Fifteen-year-old Daniel’s trip to Florida to visit his absent father and the stepmother who ‘would rather be seen as a friend’ is cancelled owing to the latter’s advanced pregnancy, and as a result Daniel and his mum Sue face a long six weeks together over the school summer holidays. Days of the Bagnold Summer is a narrative structured by the weeks of that summer, one week per chapter. Each page features a subtitle or heading which provides a theme for the panels to follow, some themes more abstract than others, and the drawings are mostly of human figures executed in a pencil and ink wash. A narrator is ever-present in the often lengthy captions, providing the reader with an omniscient insight into the minds of mother and son as the long weeks pass slowly by.
The six-week block of time that is the Bagnold summer is framed by a forthcoming wedding and the need to buy Daniel some black shoes to look smart for it. The story opens with yet another failed shopping expedition and ends with Sue and Daniel walking into the distance, growing smaller and smaller inside successive frames as they make their way towards the wedding venue. Daniel wears black trainers instead of shoes, having finally worn Sue down.
As far as the actual story goes, that’s pretty much it. But any idea of ‘plot’ is, of course, beside the point. The focus of Winterhart’s narrative is the relationship between Daniel and Sue, the relentless tedium of the summer holidays when one is young, how dreadful it is to be a teenager and how difficult to be the single parent of a teenager. Winterhart’s achievement is to generate an equal amount of sympathy in the reader for both Sue and Daniel without tipping over into sentimentality; even the repulsive Ky, Daniel’s bullying best friend, is temporarily the object of the reader’s pity when he responds badly to Daniel’s having been accepted into a local band. Ky is momentarily wrong-footed and we get a glimpse of his fragility in his short-lived ‘muted reaction’.
Sue battles to understand her teenage son and tries to establish a connection with him by mentally recreating her own teenage years. She remembers those years as ‘an incredibly difficult and lonely time’. Daniel himself is a typical fifteen-year-old boy: he listens to heavy metal and fantasises about being the lead singer in a metal band; he enjoys drawing, but his taste is limited to pictures of axes, corpses and skulls. He is revolting in the way that teenage boys are: he is scruffy, he never washes his hair, he drinks barbecue sauce straight from the bottle when Sue isn’t around. He is also inconsiderate and lazy, but only in an average-teenager kind of way and the reader knows that Daniel will improve with age. And Daniel’s thoughtless selfishness is matched by Sue’s ability to come up with excruciatingly embarrassing comments (‘Aftershave…make you smell a bit sexy for the girls’). The relationship between mother and son at this most difficult time of Daniel’s development is characterised by a tension which increases until it explodes into the inevitable row – pretty normal teenager-parent stuff. The most touching moments in the narrative are those infrequent times when Sue and Daniel actively understand each other, such as when Sue describes Ky’s mother as being a bit ‘much’, to which Daniel responds positively, actually looking at his mother for once and agreeing with a little smile and a ‘Yeah’.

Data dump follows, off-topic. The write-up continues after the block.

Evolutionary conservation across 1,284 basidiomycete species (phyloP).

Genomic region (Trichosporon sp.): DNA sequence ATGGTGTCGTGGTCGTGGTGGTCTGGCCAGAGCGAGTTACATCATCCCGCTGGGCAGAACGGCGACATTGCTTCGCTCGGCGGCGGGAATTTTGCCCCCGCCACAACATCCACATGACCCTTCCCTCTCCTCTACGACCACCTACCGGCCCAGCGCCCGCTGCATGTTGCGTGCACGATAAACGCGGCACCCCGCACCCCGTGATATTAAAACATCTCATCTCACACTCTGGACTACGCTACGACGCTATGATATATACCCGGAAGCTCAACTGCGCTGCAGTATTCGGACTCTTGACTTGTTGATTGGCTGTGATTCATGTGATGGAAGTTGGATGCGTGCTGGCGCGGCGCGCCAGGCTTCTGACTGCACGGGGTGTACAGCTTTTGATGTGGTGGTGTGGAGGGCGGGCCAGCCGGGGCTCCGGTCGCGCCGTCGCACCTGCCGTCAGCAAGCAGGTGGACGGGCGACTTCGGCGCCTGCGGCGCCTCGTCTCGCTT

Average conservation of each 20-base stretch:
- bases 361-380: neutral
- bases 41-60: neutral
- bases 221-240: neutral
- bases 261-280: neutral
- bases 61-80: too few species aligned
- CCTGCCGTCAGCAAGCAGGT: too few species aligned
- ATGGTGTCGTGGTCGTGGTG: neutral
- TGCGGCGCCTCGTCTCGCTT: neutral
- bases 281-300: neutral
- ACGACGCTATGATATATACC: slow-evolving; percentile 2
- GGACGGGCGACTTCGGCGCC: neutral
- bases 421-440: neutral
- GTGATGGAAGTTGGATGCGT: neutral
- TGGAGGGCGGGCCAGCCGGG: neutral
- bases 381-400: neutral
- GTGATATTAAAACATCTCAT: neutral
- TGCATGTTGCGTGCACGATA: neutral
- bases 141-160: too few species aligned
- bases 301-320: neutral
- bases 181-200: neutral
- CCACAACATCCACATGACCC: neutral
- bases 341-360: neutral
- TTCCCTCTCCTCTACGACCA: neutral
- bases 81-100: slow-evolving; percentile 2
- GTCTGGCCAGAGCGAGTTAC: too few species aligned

Parallels between mother and son are drawn throughout – a disinclination to wear anything other than a black hoodie or a shapeless sweater, a desire to be admired as a musician, an innate inability to join in, a bully for a best friend – and the reader is left with a keen awareness of inherited traits travelling down through generations. Family history is invoked through the use of photographs and other memorabilia. Absent fathers provide another point of connection between the various characters: Sue’s father was a GI who left his wife and daughter to return to the country of his birth; Daniel’s father left his mother to set up home with another in the US; Ky’s likeable but flaky mother, like Sue, is struggling to bring up a teenage son on her own.
A gentle humour pervades the book which relieves the sadness of it and Winterhart almost never allows the narrative to become mawkish: the only false note is the overly-melodramatic story of Sue’s short-lived relationship with a strange, troubled boy when she herself was Daniel’s age. This implausible episode in Sue’s past of armed robbery and subsequent suicide feels out of place in an otherwise humdrum event-free world. Nevertheless, I like this book very much. And with every re-reading, it never fails to make me extremely glad that my teenage years are now a long, long way behind me.